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Volume 10 No. 26

International Football

FIFA research published on Tuesday showed that football agents "took a bigger cut" from int'l player transfers in '12, even as trading in the billion-dollar market fell by $290M, according to Graham Dunbar of the AP. Player representatives took $163M in fees from clubs, at 28% average commission, "as their total take from cross-border transfers rose" $33M in '12. In an annual survey, FIFA subsidiary Transfer Matching System stated, "2012 witnessed a greater involvement of intermediaries." English clubs "spent the most," with FIFA processing $59M in fees to agents in int'l deals. Italian clubs paid $41M and Russian clubs $23M, and "agents also banked payments from players" which FIFA's system didn't record (AP, 4/16). BLOOMBERG'S Tariq Panja reported that "clubs paid fees to recruit players from other teams" only in 14% of cases, while 70% involved out-of-contract players. The remainder was made up of loan agreements. FIFA "didn’t say why spending was down" from a year earlier, though some of the reduction "may involve European teams," football’s biggest spenders, "trimming outgoing costs in preparation to meet new break-even regulations" (BLOOMBERG, 4/16).

BRAZILIAN TALENT IN DEMAND: REUTERS' Keith Weir reported "Brazil's reputation as a source of top football talent was underlined" on Tuesday by a report showing that Brazilians were the most heavily traded players on the int'l transfer market last year. TMS General Manager Marc Goddard said that "it was too early to say whether the global economic crisis or pressure on clubs to curb losses was dampening the market." Oscar, who joined Chelsea from Internacional last July, "was one of almost 1,500 players with Brazilian nationality" involved in int'l transfers in '12 (REUTERS, 4/16).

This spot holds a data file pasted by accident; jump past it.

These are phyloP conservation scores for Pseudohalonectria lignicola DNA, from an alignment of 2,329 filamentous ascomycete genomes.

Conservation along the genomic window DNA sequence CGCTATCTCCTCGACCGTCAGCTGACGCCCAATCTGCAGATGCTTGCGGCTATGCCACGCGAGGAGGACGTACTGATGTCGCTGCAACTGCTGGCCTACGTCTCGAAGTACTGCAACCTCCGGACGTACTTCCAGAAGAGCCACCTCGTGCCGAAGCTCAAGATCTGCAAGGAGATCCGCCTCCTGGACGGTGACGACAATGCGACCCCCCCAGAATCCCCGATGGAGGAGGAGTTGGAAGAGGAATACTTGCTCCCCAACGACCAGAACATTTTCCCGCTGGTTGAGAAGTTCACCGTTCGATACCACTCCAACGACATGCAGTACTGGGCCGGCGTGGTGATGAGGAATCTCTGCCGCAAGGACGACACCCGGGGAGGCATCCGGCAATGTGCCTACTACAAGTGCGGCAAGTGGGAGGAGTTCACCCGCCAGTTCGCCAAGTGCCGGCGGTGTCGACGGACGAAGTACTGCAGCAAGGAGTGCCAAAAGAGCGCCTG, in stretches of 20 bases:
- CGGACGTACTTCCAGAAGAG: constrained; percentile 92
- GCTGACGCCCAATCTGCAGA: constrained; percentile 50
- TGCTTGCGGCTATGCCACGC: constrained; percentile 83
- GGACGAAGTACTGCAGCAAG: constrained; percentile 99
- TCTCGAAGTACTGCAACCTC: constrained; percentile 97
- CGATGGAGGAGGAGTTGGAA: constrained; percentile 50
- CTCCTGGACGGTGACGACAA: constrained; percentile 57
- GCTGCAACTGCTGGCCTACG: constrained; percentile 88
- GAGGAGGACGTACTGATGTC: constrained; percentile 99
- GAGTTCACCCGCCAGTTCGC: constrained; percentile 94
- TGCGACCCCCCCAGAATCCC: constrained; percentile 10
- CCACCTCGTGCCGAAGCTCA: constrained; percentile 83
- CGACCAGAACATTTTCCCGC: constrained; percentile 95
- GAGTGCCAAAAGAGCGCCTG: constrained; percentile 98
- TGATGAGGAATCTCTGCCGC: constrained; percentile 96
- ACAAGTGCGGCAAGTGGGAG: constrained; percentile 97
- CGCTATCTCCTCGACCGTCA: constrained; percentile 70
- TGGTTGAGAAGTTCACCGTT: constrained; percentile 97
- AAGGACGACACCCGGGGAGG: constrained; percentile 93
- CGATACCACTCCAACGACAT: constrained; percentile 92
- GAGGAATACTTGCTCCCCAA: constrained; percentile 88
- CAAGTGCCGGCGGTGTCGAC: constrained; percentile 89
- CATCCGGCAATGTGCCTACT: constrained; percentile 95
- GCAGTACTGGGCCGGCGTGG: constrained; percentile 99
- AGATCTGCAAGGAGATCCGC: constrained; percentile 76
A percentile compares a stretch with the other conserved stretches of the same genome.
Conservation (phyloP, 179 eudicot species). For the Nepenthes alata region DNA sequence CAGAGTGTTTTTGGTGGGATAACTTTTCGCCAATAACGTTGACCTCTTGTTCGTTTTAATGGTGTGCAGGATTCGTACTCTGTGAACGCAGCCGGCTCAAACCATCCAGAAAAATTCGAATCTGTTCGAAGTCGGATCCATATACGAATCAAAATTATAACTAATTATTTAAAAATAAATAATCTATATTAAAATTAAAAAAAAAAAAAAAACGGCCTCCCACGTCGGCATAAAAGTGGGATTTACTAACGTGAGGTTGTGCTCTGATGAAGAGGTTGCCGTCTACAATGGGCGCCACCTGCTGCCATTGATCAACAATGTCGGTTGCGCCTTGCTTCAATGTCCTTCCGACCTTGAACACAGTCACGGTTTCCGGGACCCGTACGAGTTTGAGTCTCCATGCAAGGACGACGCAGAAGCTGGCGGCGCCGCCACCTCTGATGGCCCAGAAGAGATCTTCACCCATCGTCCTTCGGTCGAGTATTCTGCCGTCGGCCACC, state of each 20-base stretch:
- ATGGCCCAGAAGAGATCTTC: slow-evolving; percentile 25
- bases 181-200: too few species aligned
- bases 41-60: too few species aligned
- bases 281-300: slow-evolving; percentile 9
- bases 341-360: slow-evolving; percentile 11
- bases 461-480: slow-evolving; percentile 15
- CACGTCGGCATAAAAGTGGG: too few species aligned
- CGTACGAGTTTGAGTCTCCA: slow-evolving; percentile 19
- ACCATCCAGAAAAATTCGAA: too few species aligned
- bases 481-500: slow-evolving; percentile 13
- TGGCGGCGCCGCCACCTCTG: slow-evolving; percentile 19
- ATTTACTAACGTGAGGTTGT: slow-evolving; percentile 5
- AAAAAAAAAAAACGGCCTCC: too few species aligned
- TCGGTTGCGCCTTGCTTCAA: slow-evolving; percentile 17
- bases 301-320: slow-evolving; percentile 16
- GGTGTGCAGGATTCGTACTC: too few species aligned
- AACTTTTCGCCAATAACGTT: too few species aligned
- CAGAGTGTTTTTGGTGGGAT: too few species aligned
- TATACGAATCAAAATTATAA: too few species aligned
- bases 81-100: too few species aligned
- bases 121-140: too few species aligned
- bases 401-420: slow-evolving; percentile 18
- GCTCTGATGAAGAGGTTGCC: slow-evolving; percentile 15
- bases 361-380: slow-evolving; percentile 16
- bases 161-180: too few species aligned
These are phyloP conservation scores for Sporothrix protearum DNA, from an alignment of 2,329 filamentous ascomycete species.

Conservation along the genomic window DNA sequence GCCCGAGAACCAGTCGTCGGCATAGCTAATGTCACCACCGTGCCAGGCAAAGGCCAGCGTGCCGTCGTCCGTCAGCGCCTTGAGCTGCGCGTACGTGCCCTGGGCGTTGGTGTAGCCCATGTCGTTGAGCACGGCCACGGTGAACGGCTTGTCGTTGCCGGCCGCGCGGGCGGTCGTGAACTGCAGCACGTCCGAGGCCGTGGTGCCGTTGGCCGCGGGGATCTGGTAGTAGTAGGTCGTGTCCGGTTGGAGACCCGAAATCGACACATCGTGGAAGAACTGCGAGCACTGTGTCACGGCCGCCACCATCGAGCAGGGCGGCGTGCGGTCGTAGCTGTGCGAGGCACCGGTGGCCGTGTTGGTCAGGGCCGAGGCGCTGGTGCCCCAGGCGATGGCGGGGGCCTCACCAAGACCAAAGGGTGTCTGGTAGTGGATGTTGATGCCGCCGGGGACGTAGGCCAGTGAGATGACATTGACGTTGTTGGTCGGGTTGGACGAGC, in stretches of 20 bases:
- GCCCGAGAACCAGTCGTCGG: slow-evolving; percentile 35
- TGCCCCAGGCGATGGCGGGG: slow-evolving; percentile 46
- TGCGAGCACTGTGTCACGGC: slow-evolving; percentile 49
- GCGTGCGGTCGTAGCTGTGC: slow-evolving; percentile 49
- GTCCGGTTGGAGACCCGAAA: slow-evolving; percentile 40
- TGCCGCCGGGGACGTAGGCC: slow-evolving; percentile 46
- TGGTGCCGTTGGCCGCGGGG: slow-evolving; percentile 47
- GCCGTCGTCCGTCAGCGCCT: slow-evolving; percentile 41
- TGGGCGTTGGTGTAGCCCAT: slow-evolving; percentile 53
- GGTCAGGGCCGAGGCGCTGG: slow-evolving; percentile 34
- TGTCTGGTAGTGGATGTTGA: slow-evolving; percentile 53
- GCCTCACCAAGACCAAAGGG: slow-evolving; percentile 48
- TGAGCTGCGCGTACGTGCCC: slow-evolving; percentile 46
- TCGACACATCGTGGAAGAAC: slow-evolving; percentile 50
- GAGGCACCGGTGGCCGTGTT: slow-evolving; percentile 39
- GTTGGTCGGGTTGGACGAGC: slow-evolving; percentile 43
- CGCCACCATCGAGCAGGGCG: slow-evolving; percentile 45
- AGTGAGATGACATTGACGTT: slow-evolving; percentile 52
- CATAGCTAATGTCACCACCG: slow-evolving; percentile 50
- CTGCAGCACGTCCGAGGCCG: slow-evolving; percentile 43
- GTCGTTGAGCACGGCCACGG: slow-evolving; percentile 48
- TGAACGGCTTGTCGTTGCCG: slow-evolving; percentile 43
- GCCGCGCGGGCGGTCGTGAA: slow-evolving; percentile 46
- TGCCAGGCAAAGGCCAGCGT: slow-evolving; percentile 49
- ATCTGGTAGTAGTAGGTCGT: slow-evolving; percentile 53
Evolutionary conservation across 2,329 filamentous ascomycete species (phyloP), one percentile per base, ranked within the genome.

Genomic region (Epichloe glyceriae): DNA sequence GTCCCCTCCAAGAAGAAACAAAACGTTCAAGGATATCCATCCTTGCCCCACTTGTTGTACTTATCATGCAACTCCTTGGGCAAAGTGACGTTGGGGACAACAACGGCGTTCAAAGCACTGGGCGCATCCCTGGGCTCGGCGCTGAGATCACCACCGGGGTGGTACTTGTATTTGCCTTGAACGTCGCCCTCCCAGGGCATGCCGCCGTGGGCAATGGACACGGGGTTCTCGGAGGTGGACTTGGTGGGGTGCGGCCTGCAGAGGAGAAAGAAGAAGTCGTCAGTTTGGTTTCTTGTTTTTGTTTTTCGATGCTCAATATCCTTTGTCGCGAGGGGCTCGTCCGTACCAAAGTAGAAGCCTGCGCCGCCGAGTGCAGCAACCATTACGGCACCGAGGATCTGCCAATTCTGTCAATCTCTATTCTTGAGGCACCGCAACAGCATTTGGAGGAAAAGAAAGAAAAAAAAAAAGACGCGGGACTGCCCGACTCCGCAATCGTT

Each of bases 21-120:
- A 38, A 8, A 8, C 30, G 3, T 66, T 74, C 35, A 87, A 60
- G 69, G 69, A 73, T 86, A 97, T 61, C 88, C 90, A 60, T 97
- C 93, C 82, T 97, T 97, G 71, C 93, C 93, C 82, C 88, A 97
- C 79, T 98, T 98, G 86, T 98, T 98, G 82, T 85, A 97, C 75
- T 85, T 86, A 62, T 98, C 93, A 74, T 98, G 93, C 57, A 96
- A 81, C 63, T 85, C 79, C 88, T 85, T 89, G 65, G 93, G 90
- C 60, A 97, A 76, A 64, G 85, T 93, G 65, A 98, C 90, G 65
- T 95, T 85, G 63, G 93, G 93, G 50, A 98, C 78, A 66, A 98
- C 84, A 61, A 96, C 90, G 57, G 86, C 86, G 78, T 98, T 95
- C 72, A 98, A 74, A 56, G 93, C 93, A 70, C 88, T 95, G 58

Tens of thousands of fans "face the prospect of major travel difficulties" after the FA ignored advice from rail operators and announced that next month’s FA Cup Final between Man City and Wigan Athletic would kick off at 5:15pm, according to Ebner & Munnery of the LONDON TIMES. The governing body was warned by Virgin Trains that supporters would be “unable to return to the North West” following the match on May 11, but "stuck with the late afternoon kick-off time." Fans of Wigan and Man City "are likely to miss their last trains back, a possibility that will be significantly increased if the match has to be decided by extra time and penalties." The FA "has defended its decision," and invited fans to use National Express, Wembley’s “official coach partner.” Wigan Athletic Supporters Club Committee member Jason Taylor said, "They’ve scuppered all of us. We’re not totally surprised, but we were hoping they would have the common sense to look at this and come to a different decision -- giving fans a decent crack at getting home." The last train back to Manchester on the day is at 9pm, but Wigan fans "will need to be even quicker as their last train leaves London’s Euston station at 8.31pm." That City and Wigan fans will be using similar train lines and motorways is an "added complication" to travel arrangements (LONDON TIMES, 4/16).